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How the commonwealth government can help stop Aboriginal welfare dependency

By Noel Pearson - posted Friday, 15 December 2000


There are mainly two groups talking about welfare reform in this country: the Federal Government and Aboriginal people, who are most suffering from the social problems that passive welfare dependence has caused. Apart from isolated commentaries and the backbencher Mark Latham, the Federal Labor Party has largely left welfare reform policy to be articulated by the Coalition.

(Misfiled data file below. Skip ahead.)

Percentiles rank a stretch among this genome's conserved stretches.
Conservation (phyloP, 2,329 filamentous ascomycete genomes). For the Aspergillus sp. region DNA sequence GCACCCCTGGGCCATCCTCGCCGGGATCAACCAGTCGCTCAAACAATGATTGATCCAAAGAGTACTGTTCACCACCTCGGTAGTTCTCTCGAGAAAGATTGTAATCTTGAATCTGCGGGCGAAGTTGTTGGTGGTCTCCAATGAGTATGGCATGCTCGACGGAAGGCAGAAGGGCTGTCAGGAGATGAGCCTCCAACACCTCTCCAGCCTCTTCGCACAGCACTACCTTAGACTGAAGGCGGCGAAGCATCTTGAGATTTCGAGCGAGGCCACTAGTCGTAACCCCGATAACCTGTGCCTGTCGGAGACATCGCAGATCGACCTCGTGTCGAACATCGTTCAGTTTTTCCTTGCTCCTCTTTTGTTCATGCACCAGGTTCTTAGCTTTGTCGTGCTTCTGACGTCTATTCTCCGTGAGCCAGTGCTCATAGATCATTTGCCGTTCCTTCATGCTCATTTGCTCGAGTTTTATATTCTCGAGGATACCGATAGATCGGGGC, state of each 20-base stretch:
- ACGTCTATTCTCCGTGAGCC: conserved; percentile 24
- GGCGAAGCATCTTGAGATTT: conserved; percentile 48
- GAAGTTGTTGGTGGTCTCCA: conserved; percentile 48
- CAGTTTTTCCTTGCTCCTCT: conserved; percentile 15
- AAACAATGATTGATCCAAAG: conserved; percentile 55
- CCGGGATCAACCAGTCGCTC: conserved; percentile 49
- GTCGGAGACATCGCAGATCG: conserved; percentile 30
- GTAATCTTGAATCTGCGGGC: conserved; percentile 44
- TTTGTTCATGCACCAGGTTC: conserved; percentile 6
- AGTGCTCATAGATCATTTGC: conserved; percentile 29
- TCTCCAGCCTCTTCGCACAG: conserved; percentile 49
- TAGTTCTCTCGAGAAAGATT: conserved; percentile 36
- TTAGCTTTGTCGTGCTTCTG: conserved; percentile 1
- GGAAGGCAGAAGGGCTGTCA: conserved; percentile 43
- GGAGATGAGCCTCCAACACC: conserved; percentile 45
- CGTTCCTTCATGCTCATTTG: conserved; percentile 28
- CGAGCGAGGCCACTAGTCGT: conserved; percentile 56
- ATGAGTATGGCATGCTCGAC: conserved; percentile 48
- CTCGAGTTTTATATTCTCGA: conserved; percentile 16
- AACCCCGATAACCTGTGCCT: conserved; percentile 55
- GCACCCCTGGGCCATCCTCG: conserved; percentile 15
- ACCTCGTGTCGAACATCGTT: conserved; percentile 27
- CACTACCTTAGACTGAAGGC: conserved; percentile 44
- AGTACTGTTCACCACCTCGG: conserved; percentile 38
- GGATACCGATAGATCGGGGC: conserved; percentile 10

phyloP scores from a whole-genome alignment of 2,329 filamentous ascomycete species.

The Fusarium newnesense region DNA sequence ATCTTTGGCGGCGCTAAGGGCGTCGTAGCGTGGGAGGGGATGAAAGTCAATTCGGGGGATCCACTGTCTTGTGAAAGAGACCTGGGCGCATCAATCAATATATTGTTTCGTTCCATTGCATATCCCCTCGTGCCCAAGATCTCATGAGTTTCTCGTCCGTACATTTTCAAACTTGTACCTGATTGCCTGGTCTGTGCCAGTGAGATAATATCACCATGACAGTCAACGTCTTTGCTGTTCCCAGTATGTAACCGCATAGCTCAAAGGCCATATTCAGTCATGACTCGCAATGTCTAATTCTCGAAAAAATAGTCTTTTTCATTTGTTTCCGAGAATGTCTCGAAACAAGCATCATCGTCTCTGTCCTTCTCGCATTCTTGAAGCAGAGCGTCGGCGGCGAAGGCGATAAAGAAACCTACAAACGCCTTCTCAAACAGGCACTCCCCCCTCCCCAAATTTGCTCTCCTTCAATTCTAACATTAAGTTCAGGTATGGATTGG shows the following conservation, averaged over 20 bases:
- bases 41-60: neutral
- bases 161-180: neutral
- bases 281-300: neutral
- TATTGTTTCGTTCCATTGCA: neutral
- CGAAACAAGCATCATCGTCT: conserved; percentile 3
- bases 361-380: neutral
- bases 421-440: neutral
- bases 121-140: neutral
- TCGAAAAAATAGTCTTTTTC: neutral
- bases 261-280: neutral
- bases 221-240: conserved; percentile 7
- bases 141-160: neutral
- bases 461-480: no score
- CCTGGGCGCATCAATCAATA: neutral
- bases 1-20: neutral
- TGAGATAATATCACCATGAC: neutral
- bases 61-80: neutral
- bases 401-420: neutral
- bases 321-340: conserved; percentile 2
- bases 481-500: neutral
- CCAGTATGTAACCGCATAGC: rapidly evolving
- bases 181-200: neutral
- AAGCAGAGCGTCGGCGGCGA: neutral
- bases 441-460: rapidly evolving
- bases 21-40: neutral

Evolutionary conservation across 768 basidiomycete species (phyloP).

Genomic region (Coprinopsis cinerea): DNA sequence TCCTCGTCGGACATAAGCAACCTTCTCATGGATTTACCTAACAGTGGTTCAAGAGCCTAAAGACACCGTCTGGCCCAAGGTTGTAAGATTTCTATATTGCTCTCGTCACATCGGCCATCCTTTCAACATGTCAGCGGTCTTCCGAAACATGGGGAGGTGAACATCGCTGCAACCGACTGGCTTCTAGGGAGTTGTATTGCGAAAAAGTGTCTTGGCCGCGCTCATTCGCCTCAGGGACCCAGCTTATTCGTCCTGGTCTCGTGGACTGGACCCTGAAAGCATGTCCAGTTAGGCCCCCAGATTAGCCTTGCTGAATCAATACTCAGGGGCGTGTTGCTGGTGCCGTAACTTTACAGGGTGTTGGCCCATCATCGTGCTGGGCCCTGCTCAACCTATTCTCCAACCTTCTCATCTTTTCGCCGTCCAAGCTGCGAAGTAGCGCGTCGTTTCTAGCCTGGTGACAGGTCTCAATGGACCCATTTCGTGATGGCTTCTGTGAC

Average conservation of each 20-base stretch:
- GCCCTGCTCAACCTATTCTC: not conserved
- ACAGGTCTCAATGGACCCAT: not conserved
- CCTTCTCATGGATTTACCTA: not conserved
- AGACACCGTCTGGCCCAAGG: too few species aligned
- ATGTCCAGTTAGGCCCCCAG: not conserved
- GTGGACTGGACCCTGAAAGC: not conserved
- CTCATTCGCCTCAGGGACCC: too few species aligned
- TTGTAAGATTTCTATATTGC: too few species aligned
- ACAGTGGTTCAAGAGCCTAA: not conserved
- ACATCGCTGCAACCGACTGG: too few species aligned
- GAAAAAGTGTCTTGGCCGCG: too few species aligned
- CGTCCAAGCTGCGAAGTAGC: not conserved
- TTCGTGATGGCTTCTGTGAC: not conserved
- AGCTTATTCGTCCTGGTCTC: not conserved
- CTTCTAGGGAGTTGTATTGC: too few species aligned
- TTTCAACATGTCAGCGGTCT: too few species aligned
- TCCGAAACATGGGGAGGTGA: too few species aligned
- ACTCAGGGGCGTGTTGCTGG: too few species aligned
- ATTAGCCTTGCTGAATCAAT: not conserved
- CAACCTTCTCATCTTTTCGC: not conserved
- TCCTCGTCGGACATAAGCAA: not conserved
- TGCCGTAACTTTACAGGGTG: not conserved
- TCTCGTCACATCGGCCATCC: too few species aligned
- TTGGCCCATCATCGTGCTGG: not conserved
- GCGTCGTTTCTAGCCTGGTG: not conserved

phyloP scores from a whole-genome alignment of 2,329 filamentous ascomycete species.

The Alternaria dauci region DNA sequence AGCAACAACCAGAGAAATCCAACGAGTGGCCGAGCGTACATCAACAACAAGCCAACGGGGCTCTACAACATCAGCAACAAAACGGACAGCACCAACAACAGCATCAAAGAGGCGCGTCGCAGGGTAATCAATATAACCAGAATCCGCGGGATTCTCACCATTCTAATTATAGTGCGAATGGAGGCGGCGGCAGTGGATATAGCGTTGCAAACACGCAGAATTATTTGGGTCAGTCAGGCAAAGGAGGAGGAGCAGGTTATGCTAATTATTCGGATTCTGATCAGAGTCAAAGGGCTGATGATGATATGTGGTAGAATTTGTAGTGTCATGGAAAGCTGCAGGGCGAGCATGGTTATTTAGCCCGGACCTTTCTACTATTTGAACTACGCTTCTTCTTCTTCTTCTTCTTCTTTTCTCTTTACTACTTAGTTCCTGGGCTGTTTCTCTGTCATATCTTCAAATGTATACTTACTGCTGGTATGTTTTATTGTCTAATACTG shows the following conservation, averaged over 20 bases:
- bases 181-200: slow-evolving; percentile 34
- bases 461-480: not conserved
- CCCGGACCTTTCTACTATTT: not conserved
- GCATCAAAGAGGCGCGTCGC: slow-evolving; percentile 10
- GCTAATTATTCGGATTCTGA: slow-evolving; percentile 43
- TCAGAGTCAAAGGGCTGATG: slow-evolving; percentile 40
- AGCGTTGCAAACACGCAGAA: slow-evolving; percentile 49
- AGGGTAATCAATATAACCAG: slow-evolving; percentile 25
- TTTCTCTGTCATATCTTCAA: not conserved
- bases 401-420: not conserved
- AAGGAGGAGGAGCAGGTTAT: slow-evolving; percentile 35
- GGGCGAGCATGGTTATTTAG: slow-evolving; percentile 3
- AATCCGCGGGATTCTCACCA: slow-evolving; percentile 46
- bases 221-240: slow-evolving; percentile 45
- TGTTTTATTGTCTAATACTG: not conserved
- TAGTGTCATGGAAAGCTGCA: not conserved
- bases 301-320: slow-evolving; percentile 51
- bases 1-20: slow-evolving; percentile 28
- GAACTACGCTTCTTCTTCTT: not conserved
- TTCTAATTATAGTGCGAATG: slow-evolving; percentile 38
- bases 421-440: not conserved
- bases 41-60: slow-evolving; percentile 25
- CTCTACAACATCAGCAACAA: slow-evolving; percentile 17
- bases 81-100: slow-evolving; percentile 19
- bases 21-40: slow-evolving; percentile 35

The predicament of Aboriginal people has thrown into sharp relief the problems with welfare. The safety net as a guarantee for those temporarily disengaged from the real economy and as long-term support for the disabled and the aged, is a measure and mark of our civil community and consensus.

The safety net as a permanent solution for able-bodied people, is not just undesirable, it is destructive. The experience of Aboriginal Australians disengaged from the real economy tells us this plainly. As Joe Ross, the Chairman of Bunuba community in the Kimberley told reporters at the recent Roundtable hosted by Senators Herron and Newman: "Everyone is sick of welfare. You people not on the dole, try being on it. We have to talk to this government regardless of what colour they are."